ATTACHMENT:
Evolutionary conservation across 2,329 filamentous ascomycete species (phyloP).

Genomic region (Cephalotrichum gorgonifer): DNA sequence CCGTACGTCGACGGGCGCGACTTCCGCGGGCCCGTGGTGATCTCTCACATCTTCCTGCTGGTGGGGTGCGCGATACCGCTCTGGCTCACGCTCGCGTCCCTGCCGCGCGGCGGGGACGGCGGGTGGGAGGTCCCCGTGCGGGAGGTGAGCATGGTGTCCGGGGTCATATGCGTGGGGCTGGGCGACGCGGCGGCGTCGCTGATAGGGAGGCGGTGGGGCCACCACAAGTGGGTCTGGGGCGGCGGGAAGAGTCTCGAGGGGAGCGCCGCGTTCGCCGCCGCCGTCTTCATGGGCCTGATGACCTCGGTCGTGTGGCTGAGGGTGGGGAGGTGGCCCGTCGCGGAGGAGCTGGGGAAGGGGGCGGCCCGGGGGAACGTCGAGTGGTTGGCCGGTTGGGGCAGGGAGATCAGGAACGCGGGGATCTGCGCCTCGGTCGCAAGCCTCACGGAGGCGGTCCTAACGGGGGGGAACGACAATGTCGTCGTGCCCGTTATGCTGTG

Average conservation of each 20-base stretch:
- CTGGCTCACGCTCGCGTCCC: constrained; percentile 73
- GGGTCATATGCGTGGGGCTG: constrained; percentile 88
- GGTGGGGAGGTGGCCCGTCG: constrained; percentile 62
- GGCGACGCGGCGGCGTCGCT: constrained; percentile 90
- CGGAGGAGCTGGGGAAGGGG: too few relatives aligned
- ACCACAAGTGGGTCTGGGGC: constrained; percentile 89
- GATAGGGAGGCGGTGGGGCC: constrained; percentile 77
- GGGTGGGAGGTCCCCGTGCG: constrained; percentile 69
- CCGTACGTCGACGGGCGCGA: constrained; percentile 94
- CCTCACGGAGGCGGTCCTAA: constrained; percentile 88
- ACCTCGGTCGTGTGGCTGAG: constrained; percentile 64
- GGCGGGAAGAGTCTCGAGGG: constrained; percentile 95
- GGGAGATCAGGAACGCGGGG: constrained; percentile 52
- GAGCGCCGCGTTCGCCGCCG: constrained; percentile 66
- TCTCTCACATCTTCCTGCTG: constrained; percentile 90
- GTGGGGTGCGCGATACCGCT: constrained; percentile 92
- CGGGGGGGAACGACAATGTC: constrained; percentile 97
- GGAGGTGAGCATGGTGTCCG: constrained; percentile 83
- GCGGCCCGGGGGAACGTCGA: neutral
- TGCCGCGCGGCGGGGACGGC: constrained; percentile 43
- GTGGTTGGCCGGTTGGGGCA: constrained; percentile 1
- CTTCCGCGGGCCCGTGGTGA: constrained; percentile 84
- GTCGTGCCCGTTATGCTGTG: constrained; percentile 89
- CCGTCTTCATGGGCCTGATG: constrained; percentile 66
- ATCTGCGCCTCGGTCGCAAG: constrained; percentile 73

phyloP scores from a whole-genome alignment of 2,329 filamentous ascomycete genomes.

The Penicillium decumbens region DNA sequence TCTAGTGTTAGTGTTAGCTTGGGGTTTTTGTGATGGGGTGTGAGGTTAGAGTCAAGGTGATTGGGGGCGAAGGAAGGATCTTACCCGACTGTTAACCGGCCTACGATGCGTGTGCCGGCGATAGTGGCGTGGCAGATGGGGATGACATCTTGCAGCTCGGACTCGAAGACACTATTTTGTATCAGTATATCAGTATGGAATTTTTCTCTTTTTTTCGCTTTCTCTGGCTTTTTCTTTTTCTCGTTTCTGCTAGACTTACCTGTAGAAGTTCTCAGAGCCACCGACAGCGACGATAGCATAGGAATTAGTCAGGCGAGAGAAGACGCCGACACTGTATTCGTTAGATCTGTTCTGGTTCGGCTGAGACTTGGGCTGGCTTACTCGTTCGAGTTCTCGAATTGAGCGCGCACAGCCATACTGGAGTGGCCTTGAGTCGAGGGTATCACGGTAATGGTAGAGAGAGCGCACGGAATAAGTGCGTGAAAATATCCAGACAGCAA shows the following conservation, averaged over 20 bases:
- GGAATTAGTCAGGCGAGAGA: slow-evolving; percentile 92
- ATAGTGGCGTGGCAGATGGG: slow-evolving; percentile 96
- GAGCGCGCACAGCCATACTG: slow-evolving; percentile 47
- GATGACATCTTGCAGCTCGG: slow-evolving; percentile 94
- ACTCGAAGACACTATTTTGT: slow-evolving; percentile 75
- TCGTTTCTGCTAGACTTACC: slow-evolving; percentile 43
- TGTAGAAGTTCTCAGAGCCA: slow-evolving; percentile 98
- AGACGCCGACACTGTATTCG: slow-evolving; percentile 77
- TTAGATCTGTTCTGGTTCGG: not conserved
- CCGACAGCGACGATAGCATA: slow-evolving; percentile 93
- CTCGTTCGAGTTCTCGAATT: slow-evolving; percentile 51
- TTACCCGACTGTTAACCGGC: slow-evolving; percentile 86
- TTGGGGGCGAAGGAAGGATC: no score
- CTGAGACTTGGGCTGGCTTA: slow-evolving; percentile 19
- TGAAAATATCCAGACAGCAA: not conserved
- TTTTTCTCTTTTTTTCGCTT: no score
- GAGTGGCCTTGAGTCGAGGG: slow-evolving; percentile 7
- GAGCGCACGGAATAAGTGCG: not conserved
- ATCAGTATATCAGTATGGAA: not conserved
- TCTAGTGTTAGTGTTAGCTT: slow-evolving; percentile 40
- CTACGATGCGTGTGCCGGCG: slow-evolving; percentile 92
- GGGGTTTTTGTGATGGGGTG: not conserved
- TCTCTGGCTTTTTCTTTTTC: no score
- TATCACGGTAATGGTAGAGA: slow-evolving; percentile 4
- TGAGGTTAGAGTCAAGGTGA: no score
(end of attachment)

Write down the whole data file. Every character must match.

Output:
Evolutionary conservation across 2,329 filamentous ascomycete species (phyloP).

Genomic region (Cephalotrichum gorgonifer): DNA sequence CCGTACGTCGACGGGCGCGACTTCCGCGGGCCCGTGGTGATCTCTCACATCTTCCTGCTGGTGGGGTGCGCGATACCGCTCTGGCTCACGCTCGCGTCCCTGCCGCGCGGCGGGGACGGCGGGTGGGAGGTCCCCGTGCGGGAGGTGAGCATGGTGTCCGGGGTCATATGCGTGGGGCTGGGCGACGCGGCGGCGTCGCTGATAGGGAGGCGGTGGGGCCACCACAAGTGGGTCTGGGGCGGCGGGAAGAGTCTCGAGGGGAGCGCCGCGTTCGCCGCCGCCGTCTTCATGGGCCTGATGACCTCGGTCGTGTGGCTGAGGGTGGGGAGGTGGCCCGTCGCGGAGGAGCTGGGGAAGGGGGCGGCCCGGGGGAACGTCGAGTGGTTGGCCGGTTGGGGCAGGGAGATCAGGAACGCGGGGATCTGCGCCTCGGTCGCAAGCCTCACGGAGGCGGTCCTAACGGGGGGGAACGACAATGTCGTCGTGCCCGTTATGCTGTG

Average conservation of each 20-base stretch:
- CTGGCTCACGCTCGCGTCCC: constrained; percentile 73
- GGGTCATATGCGTGGGGCTG: constrained; percentile 88
- GGTGGGGAGGTGGCCCGTCG: constrained; percentile 62
- GGCGACGCGGCGGCGTCGCT: constrained; percentile 90
- CGGAGGAGCTGGGGAAGGGG: too few relatives aligned
- ACCACAAGTGGGTCTGGGGC: constrained; percentile 89
- GATAGGGAGGCGGTGGGGCC: constrained; percentile 77
- GGGTGGGAGGTCCCCGTGCG: constrained; percentile 69
- CCGTACGTCGACGGGCGCGA: constrained; percentile 94
- CCTCACGGAGGCGGTCCTAA: constrained; percentile 88
- ACCTCGGTCGTGTGGCTGAG: constrained; percentile 64
- GGCGGGAAGAGTCTCGAGGG: constrained; percentile 95
- GGGAGATCAGGAACGCGGGG: constrained; percentile 52
- GAGCGCCGCGTTCGCCGCCG: constrained; percentile 66
- TCTCTCACATCTTCCTGCTG: constrained; percentile 90
- GTGGGGTGCGCGATACCGCT: constrained; percentile 92
- CGGGGGGGAACGACAATGTC: constrained; percentile 97
- GGAGGTGAGCATGGTGTCCG: constrained; percentile 83
- GCGGCCCGGGGGAACGTCGA: neutral
- TGCCGCGCGGCGGGGACGGC: constrained; percentile 43
- GTGGTTGGCCGGTTGGGGCA: constrained; percentile 1
- CTTCCGCGGGCCCGTGGTGA: constrained; percentile 84
- GTCGTGCCCGTTATGCTGTG: constrained; percentile 89
- CCGTCTTCATGGGCCTGATG: constrained; percentile 66
- ATCTGCGCCTCGGTCGCAAG: constrained; percentile 73

phyloP scores from a whole-genome alignment of 2,329 filamentous ascomycete genomes.

The Penicillium decumbens region DNA sequence TCTAGTGTTAGTGTTAGCTTGGGGTTTTTGTGATGGGGTGTGAGGTTAGAGTCAAGGTGATTGGGGGCGAAGGAAGGATCTTACCCGACTGTTAACCGGCCTACGATGCGTGTGCCGGCGATAGTGGCGTGGCAGATGGGGATGACATCTTGCAGCTCGGACTCGAAGACACTATTTTGTATCAGTATATCAGTATGGAATTTTTCTCTTTTTTTCGCTTTCTCTGGCTTTTTCTTTTTCTCGTTTCTGCTAGACTTACCTGTAGAAGTTCTCAGAGCCACCGACAGCGACGATAGCATAGGAATTAGTCAGGCGAGAGAAGACGCCGACACTGTATTCGTTAGATCTGTTCTGGTTCGGCTGAGACTTGGGCTGGCTTACTCGTTCGAGTTCTCGAATTGAGCGCGCACAGCCATACTGGAGTGGCCTTGAGTCGAGGGTATCACGGTAATGGTAGAGAGAGCGCACGGAATAAGTGCGTGAAAATATCCAGACAGCAA shows the following conservation, averaged over 20 bases:
- GGAATTAGTCAGGCGAGAGA: slow-evolving; percentile 92
- ATAGTGGCGTGGCAGATGGG: slow-evolving; percentile 96
- GAGCGCGCACAGCCATACTG: slow-evolving; percentile 47
- GATGACATCTTGCAGCTCGG: slow-evolving; percentile 94
- ACTCGAAGACACTATTTTGT: slow-evolving; percentile 75
- TCGTTTCTGCTAGACTTACC: slow-evolving; percentile 43
- TGTAGAAGTTCTCAGAGCCA: slow-evolving; percentile 98
- AGACGCCGACACTGTATTCG: slow-evolving; percentile 77
- TTAGATCTGTTCTGGTTCGG: not conserved
- CCGACAGCGACGATAGCATA: slow-evolving; percentile 93
- CTCGTTCGAGTTCTCGAATT: slow-evolving; percentile 51
- TTACCCGACTGTTAACCGGC: slow-evolving; percentile 86
- TTGGGGGCGAAGGAAGGATC: no score
- CTGAGACTTGGGCTGGCTTA: slow-evolving; percentile 19
- TGAAAATATCCAGACAGCAA: not conserved
- TTTTTCTCTTTTTTTCGCTT: no score
- GAGTGGCCTTGAGTCGAGGG: slow-evolving; percentile 7
- GAGCGCACGGAATAAGTGCG: not conserved
- ATCAGTATATCAGTATGGAA: not conserved
- TCTAGTGTTAGTGTTAGCTT: slow-evolving; percentile 40
- CTACGATGCGTGTGCCGGCG: slow-evolving; percentile 92
- GGGGTTTTTGTGATGGGGTG: not conserved
- TCTCTGGCTTTTTCTTTTTC: no score
- TATCACGGTAATGGTAGAGA: slow-evolving; percentile 4
- TGAGGTTAGAGTCAAGGTGA: no score